When COVID-19 hit I decided that I wanted to participate in food security initiatives and programs. This line of thinking led me to the idea of building gardens and educational initiatives, and opened my eyes to how they could serve as learning opportunities for the community. I joined GROWcery Food Network Society to head in that direction.
What other projects is your team working on?
In addition to the community garden, we also received a Work Experience Opportunities grant from the Province of B.C. through the Ministry of Social Development and Poverty Reduction. This grant is aimed at providing people with disabilities and those who face multiple barriers to employment with meaningful work experiences. For this project, we are hiring five individuals from New Westminster on 12-week work assignments that will be correlated with our community garden initiatives. Participants will receive training for groundskeeper positions – in this way they acquire new skills and work experience while also supporting the garden creation and maintenance initiatives.
We are also embarking on a pollinator program that centers on mason bees. They are native bees that don’t produce honey. Instead, they are super pollinators that can help flowers and plants flourish. While that is obviously a massive benefit for any garden, the bees are tricky to look after and do require a certain amount of support. Right now, we are building specialized mason bee homes in four different locations across the lower mainland.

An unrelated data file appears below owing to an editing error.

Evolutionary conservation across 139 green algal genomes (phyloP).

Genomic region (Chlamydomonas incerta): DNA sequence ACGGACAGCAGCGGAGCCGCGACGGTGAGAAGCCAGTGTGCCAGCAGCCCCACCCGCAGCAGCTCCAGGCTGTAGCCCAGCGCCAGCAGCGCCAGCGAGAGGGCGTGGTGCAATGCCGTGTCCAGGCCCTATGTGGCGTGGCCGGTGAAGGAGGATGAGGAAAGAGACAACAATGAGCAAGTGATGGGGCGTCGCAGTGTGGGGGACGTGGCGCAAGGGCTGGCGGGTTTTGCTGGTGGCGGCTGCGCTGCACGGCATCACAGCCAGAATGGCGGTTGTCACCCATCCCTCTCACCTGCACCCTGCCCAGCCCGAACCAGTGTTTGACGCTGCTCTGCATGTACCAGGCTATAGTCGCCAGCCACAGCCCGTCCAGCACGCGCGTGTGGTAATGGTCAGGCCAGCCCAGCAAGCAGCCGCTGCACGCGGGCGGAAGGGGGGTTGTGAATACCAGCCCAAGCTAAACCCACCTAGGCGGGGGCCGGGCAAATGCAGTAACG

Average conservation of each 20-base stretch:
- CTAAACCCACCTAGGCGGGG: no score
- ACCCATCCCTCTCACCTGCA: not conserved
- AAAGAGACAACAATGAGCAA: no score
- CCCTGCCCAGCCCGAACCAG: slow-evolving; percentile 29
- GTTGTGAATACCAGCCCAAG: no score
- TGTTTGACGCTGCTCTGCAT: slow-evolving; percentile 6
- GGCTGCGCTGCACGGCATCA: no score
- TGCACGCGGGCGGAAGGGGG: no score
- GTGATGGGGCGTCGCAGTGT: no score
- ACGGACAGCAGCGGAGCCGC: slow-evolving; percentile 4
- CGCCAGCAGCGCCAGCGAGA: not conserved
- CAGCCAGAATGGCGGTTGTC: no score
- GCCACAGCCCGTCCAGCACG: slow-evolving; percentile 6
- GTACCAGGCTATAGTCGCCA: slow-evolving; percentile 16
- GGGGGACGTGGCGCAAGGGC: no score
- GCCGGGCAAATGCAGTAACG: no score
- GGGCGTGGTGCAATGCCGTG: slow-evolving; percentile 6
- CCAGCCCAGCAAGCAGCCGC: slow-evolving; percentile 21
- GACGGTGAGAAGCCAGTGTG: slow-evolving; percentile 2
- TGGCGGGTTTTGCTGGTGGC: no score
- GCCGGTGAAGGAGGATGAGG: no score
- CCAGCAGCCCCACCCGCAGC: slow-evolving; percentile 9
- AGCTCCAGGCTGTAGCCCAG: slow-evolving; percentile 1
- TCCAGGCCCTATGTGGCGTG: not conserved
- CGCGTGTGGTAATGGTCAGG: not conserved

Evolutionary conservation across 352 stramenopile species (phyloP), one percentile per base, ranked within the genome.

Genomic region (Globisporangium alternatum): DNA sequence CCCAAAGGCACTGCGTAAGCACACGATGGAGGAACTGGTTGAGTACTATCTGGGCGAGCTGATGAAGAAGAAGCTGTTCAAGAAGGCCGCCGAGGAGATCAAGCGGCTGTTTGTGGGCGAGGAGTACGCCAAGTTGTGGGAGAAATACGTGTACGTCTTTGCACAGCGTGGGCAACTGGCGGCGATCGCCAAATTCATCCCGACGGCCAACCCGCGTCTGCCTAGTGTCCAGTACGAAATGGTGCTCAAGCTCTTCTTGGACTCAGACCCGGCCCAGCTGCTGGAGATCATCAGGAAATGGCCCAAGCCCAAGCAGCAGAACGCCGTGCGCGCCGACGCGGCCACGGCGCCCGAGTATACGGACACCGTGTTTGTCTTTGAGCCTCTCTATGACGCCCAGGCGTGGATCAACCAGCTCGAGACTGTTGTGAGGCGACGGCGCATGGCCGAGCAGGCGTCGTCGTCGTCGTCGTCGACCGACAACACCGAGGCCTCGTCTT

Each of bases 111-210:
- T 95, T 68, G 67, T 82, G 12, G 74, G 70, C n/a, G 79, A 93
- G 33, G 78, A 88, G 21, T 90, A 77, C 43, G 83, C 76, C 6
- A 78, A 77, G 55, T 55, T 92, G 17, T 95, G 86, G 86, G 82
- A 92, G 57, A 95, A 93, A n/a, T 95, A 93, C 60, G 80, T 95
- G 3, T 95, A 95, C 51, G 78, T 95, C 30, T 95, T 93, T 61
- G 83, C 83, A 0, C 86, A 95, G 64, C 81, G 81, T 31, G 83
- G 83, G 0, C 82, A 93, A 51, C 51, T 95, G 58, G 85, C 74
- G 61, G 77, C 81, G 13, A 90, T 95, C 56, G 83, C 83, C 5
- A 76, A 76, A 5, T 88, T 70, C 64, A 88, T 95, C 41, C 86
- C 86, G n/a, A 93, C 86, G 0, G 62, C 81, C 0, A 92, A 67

We are also collaborating with the Canadian Horticultural Therapy Association on a series of videos that we’ll be sharing online focusing on practical things such as 3-bin composting all the way to forest bathing.
What sort of skills can candidates expect to learn? How do they join?
WorkBC is our interface for the job creation partnership and we do our recruiting with them. WorkBC qualifies candidates who meet the criteria for the program and sends them our way. In addition, we do a recruitment drive to find candidates and send them to WorkBC, if we feel there is a good fit. This is done through online marketing channels: social media, job sites, you name it.
We can offer candidates a chance to retrain, a weekly stipend, and an opportunity to work on some really awesome projects.
Something that sets us apart is our holistic approach. Our lead gardener is a horticultural therapist – someone who utilizes gardens and growing spaces for therapeutic purposes. She also works on, and is an advocate for, the reduction of stress through acts of gardening. This is a mindful and peaceful approach that also emphasizes how skills acquired in the program can be used in other aspects of the participants’ lives.